Last year’s career – so far – retrospective “Man From Leith” was special. Brilliantly evocative, it had me reminiscing about family, life and all kinds of things in the review, as I tried to elucidate as best I could just how good a songwriter Dean Owens was.
This project is different.
This is the first one of his EP’s in the run up to his “Sinner’s Shrine” album, but in typically ambitious style, it is being preceded by a triumvirate of releases.
The key point about both “The Burning Heart” as a singular and the album as a collective, is that they are both recorded with Calexico, both before and during the pandemic and anything with the Calexico stamp on it is going to move things away from the norm.
So it is that the man from Leith, becomes the man from the Rio Grande, as it were, as there’s a sweeping southern feel about the four tracks on offer.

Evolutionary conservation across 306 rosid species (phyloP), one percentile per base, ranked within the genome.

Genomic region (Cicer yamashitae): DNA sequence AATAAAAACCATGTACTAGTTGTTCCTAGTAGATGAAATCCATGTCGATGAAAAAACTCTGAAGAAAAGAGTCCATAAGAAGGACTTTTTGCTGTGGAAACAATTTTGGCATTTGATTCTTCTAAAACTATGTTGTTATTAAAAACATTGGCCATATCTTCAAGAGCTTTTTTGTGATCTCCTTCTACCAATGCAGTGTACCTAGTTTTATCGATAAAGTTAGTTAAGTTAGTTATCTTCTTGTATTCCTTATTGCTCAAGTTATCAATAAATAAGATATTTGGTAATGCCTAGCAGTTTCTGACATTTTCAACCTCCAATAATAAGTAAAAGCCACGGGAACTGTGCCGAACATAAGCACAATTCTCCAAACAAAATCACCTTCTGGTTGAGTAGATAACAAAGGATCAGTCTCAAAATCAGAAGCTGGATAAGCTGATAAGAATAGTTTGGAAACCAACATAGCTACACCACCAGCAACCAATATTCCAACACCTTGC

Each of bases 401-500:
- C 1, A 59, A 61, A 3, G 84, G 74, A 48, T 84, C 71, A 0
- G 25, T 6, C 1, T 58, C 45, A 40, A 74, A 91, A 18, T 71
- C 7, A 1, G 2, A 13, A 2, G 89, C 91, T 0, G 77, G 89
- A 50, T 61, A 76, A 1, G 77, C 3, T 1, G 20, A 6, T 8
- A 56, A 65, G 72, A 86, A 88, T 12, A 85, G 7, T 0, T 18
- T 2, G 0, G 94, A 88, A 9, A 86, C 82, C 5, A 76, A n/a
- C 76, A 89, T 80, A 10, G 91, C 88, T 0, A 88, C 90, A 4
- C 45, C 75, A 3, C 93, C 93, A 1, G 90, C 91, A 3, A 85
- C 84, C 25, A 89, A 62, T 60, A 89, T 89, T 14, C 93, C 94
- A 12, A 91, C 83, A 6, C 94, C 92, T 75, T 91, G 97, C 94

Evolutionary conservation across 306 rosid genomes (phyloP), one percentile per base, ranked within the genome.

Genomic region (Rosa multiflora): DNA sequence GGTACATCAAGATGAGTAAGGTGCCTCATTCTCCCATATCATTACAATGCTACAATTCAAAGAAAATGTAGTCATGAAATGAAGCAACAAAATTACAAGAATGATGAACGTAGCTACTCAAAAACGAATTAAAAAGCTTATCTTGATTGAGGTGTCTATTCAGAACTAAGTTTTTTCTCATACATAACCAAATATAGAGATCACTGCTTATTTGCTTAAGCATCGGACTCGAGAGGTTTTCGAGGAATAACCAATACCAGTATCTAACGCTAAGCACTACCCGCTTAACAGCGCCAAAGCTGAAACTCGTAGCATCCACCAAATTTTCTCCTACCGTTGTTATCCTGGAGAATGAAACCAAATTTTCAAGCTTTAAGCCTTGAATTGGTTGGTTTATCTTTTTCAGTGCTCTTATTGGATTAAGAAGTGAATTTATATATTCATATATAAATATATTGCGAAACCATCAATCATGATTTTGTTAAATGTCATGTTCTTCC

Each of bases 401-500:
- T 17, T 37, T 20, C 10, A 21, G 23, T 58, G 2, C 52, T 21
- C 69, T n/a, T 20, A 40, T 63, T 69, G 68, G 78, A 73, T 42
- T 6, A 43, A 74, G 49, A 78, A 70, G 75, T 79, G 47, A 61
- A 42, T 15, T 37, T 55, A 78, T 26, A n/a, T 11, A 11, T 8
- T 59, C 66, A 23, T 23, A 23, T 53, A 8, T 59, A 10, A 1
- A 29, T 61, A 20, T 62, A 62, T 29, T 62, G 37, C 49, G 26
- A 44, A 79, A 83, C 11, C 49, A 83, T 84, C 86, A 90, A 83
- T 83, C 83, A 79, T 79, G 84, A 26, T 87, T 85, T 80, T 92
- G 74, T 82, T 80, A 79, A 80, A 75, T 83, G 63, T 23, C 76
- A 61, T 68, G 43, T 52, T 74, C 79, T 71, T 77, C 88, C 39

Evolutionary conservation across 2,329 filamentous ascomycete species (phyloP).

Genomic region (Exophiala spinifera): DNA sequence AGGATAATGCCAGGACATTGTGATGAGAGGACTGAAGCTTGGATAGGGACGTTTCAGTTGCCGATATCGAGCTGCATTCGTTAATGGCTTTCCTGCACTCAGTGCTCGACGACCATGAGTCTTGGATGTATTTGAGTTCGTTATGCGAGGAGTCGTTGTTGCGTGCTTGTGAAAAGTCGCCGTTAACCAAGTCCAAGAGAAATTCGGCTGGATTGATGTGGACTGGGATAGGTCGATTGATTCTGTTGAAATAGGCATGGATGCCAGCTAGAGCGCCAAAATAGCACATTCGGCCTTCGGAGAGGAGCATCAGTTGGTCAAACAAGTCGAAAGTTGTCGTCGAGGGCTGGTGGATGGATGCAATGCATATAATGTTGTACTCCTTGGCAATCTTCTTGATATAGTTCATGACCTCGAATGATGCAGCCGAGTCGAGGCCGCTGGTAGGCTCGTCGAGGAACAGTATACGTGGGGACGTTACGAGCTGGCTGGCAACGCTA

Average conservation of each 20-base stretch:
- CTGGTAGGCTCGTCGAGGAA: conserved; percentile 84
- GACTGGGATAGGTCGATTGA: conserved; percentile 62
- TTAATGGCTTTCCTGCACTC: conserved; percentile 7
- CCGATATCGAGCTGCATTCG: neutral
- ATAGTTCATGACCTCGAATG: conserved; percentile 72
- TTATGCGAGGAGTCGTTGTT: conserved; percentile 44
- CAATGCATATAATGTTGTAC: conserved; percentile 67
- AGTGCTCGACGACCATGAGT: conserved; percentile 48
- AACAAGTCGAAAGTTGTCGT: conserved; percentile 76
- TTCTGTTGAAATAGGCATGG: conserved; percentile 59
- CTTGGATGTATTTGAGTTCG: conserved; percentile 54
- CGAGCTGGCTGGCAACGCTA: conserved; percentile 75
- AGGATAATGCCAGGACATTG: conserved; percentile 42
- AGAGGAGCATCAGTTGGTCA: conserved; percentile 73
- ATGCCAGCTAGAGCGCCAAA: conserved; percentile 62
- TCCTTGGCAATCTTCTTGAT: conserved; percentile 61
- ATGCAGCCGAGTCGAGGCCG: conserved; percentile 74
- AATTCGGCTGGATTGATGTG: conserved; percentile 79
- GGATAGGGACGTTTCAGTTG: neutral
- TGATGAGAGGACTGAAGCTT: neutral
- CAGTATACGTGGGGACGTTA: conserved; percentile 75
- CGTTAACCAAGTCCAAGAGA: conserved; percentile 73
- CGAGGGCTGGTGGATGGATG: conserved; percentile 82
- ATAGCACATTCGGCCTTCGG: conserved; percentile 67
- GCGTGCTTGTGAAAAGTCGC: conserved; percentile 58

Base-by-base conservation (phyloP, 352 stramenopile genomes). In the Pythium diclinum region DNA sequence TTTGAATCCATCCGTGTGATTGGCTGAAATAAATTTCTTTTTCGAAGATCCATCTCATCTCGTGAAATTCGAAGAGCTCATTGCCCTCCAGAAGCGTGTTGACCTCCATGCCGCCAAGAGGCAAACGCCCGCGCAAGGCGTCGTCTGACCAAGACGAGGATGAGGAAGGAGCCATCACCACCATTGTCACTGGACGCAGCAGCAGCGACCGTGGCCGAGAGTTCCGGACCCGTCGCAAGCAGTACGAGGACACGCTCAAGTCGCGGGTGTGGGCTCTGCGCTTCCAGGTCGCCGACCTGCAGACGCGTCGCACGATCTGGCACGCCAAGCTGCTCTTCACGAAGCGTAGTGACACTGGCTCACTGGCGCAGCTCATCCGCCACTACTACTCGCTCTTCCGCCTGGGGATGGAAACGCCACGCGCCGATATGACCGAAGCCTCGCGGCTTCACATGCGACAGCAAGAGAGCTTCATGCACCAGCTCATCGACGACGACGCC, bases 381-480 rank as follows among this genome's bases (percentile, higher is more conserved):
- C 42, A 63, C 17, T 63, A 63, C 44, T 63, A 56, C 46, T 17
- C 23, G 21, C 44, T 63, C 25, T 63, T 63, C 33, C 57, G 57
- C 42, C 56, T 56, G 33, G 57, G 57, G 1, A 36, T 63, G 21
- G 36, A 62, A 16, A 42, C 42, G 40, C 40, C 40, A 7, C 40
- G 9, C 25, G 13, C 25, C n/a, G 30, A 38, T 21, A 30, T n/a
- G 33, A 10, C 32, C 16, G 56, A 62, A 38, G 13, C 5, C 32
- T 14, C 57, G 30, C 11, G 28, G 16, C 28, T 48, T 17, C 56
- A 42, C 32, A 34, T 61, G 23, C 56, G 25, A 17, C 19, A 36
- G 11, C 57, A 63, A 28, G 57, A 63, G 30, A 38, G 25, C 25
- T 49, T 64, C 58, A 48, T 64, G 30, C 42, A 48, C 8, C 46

The lead song “New Mexico” was on Owens’ debut record (celebrating its 20th anniversary this year). Interestingly, I’d said on the review last year that it was as “dry and dusty as the desert”, but it sounds widescreen here. The full panoramic view.
John Convertino does his thing with his drumming and those wonderful horns. I’d seen the Calexico/Iron And Wine shows pre pandemic and if ever there was a band suited to these types of collaborations, its this one.
“Widescreen” was a word well chosen, too. Given that the whole thing sounds cinematic and grand. “Here Comes Paul Newman” has a flavour of the spaghetti western and is fun, but the wonderful scope of “Riverline” is a real joy.
“Tombstone Rose” is more like what you’d imagine from Owens. Fragile, beautiful and poetic, it is one from the very top draw, and given the sheer size of what has gone before, then the line “someday we will be replaced” perhaps has greater resonance as it deals with our insignificance.
The next instalment is out in May, which basically means you have two months to savour this, from the man who is very possibly Britain’s finest singer songwriter right now.